An opportunity that India let go

Foreign pressure often provides governments with a handy lever with which to overcome domestic vested interests and push through long-overdue reforms. The rules on agricultural subsidies set by the World Trade Organisation (WTO) are one such tool.

A reform-minded Narendra Modi government should have taken advantage of them to make it easier to dismantle the nation's populist and financially ruinous policy of providing food subsidies as well as free water and electricity.

Instead, New Delhi stood alone against all, threatening to scuttle the Trade Facilitation Agreement if it did not receive WTO assurance on its policy of stockpiling subsidised grain.

In the process, India has not only earned the opprobrium of its partners in emerging economies such as Brazil, China, Russia and South Africa, the Group of 20 (G-20) and G-33, but also blighted its own efforts to modernise trade.

Despite entreaties by many, the New Delhi government has refused to relent, hoping that its tough stance will win it brownie points with farmers in key states.

In the 1990s, when China was negotiating to enter the WTO, Beijing used the requirements of global free trade as a powerful lever to end many of the archaic practices of state capitalism.

In doing so, the Chinese government successfully launched the country on the path of phenomenal growth. It is a lesson India's leaders would do well to consider.

It is high time that lawmakers at all levels start taking measures to wean India's mostly rich farmers off the mother's milk of subsidies, free electricity and water, and make agriculture responsive to the free market.

For too long, the government has purchased subsidised grains from local farmers - often at higher than market prices - and then distributed them cheaply to the poor. The result has been a desultory and often corrupt food distribution system.

There has also been intensive utilisation and waste of groundwater, and a growing mountain of food grain. On July 1, India had a wheat stock of 40 million tonnes, twice as much as it required.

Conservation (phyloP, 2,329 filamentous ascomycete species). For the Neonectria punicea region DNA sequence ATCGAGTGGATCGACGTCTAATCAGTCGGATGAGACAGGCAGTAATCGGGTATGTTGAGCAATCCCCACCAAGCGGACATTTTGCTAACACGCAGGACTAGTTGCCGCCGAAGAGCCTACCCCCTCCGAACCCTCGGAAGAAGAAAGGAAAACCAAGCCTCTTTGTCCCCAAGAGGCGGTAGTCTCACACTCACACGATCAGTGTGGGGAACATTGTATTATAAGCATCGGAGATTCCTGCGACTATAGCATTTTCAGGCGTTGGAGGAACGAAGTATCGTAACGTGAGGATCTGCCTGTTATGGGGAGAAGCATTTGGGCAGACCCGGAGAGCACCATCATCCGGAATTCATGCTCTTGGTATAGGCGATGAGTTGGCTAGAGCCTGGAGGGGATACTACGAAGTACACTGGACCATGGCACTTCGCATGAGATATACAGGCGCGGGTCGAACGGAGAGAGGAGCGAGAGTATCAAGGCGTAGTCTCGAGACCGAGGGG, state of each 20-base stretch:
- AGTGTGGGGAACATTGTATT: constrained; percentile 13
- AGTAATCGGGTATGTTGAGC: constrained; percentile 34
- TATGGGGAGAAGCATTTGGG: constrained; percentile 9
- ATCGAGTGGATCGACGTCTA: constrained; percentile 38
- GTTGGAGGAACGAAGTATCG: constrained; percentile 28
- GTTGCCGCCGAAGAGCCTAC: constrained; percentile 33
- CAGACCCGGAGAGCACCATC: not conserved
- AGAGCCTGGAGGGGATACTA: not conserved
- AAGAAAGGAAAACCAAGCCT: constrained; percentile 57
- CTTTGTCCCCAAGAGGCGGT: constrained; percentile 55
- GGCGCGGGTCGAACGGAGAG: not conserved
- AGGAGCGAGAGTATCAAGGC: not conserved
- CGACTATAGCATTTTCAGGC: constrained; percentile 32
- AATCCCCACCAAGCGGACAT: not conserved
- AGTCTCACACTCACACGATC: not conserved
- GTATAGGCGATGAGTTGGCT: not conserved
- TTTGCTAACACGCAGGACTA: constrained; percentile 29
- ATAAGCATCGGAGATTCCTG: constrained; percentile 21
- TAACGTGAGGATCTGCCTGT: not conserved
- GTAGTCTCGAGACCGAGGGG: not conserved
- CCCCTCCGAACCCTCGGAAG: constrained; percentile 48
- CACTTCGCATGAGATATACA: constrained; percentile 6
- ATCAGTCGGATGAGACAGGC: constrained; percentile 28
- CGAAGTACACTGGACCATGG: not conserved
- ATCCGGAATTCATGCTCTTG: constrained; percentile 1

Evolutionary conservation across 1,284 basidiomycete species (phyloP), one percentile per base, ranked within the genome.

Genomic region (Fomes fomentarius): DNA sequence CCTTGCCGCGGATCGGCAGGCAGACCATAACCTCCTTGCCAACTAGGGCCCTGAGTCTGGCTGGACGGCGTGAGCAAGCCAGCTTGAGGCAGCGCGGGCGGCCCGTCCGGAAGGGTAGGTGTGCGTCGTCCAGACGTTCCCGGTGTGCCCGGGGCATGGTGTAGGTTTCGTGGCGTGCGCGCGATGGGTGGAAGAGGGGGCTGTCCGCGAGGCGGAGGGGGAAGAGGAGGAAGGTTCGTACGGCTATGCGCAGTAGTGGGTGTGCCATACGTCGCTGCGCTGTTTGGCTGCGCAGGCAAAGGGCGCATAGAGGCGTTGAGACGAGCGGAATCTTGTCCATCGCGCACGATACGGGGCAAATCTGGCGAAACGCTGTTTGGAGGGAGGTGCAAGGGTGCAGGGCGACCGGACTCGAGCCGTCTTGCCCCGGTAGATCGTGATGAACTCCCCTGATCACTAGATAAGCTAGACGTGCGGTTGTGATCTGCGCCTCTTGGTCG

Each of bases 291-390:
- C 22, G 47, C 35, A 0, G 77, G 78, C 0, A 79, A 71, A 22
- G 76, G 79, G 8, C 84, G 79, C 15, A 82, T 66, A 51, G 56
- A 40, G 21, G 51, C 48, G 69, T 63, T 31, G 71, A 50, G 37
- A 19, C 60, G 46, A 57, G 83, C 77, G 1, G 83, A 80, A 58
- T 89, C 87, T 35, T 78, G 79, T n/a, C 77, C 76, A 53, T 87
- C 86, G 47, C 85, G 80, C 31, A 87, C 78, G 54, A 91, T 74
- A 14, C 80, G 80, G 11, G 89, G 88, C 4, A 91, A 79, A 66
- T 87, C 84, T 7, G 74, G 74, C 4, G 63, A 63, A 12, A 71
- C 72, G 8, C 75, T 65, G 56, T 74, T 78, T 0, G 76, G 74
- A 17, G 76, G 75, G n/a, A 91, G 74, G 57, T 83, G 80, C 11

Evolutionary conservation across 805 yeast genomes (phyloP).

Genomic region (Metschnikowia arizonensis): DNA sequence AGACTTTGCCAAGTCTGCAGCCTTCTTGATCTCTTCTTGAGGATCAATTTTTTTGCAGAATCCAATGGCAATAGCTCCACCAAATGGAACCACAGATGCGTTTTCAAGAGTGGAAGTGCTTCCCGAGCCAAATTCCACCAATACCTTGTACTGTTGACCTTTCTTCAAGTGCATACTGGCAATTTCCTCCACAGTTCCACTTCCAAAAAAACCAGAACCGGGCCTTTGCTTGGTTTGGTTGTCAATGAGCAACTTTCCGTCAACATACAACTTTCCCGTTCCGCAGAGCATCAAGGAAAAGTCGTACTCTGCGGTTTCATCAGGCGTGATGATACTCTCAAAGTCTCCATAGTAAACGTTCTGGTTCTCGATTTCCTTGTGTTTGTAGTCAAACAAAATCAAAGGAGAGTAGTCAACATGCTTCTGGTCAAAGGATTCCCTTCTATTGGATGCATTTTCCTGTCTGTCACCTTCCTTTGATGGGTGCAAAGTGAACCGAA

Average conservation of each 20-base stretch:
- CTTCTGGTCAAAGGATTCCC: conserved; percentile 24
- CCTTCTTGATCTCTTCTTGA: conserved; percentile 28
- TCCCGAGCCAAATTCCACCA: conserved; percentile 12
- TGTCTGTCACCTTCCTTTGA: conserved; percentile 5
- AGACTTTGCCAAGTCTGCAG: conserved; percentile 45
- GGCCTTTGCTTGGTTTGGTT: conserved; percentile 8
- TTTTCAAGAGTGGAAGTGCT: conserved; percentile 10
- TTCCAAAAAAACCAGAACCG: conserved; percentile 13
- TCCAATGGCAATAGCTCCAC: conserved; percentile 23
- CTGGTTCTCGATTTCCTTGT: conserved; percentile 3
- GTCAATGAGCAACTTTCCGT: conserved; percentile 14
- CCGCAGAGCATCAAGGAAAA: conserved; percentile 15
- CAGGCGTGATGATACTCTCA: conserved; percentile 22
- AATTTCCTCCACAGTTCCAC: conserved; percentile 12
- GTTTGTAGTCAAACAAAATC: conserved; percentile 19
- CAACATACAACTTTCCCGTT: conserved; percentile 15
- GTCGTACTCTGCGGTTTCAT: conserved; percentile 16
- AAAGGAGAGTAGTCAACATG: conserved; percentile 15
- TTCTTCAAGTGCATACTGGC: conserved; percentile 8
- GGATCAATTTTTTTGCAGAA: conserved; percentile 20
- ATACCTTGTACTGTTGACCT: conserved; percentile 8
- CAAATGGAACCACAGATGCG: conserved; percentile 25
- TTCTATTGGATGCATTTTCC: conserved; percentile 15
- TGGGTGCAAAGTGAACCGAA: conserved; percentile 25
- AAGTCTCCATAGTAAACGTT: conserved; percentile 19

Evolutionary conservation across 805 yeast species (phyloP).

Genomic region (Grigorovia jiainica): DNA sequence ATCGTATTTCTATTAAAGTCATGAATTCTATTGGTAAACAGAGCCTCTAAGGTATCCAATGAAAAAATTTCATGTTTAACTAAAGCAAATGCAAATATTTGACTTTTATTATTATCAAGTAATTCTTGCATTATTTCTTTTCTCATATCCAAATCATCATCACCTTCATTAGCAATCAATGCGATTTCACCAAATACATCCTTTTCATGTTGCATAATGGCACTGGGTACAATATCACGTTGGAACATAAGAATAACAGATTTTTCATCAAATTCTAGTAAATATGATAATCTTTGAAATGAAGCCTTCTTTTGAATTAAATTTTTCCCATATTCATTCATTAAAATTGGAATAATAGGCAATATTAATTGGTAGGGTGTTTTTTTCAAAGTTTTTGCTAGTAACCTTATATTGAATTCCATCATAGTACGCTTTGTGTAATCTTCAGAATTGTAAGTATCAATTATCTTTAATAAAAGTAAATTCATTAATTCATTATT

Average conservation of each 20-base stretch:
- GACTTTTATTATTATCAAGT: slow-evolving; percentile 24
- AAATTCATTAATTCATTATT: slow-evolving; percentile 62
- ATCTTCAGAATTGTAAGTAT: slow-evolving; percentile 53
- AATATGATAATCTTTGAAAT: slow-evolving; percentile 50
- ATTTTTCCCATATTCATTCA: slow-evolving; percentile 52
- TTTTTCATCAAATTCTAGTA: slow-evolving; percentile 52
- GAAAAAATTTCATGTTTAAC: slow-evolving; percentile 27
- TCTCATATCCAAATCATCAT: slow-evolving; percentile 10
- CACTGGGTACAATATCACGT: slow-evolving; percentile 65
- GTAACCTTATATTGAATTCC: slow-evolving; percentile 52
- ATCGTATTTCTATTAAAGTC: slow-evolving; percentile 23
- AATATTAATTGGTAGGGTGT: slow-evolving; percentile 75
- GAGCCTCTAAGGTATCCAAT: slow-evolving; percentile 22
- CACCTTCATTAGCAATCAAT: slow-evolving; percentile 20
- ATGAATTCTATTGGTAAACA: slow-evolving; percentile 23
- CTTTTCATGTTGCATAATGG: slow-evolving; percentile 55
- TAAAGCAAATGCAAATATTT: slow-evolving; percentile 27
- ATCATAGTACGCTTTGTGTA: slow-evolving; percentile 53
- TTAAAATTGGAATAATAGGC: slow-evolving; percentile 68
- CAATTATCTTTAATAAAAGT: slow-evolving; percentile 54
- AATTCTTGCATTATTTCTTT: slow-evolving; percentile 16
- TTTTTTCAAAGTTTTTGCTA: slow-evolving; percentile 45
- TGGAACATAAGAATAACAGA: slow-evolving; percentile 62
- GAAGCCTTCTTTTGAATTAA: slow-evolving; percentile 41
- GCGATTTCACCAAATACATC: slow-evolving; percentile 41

While nobody questions the importance of providing cheap food to people living below the poverty line, the way the grain is processed and distributed distorts the economy. It does this by incentivising farmers to produce wheat and rice in abundance, causing substantial wastage (by the government's own admission, two million tonnes of grains go to waste every year) and producing budget deficits.

The solution is for the government to take advantage of the Aadhaar unique identification card, which contains the biometric details of the holder, to identify welfare recipients. Linked to a bank account, it could be a useful vehicle to deliver subsidies in cash to those living below the poverty line. Already, 640 million people - half the population - have the card.

Using this platform would not only allow people to buy whatever items they need, but it would also be fully WTO-compliant, falling into the so-called "green box" of allowable subsidies.

Ending water and power subsidies will be critical to avoiding massive water shortages and a resultant food crisis. India is already the largest user of groundwater in the world, accounting for a quarter of the global total, since 60 per cent of the country's irrigated agriculture and 85 per cent of drinking water depend on groundwater.

But the rapid depletion of its aquifers is pushing India into dangerous territory. A recent World Bank report noted that India has only 20 years before its aquifers reach "critical condition", when demand for water will likely outstrip supply. Since groundwater is a critical buffer against the unpredictability of the monsoon rains, India's millions will be exposed to hunger if the rain should ever fail.

It will be a great irony if, in its supposed fight with the WTO for food security, India hastens the ruin of its own agriculture.

The writer is editor-in-chief of YaleGlobal Online, published by the MacMillan Centre, Yale University, and sits on the university's Council on South-east Asia Studies.

This article was first published on August 12, 2014.
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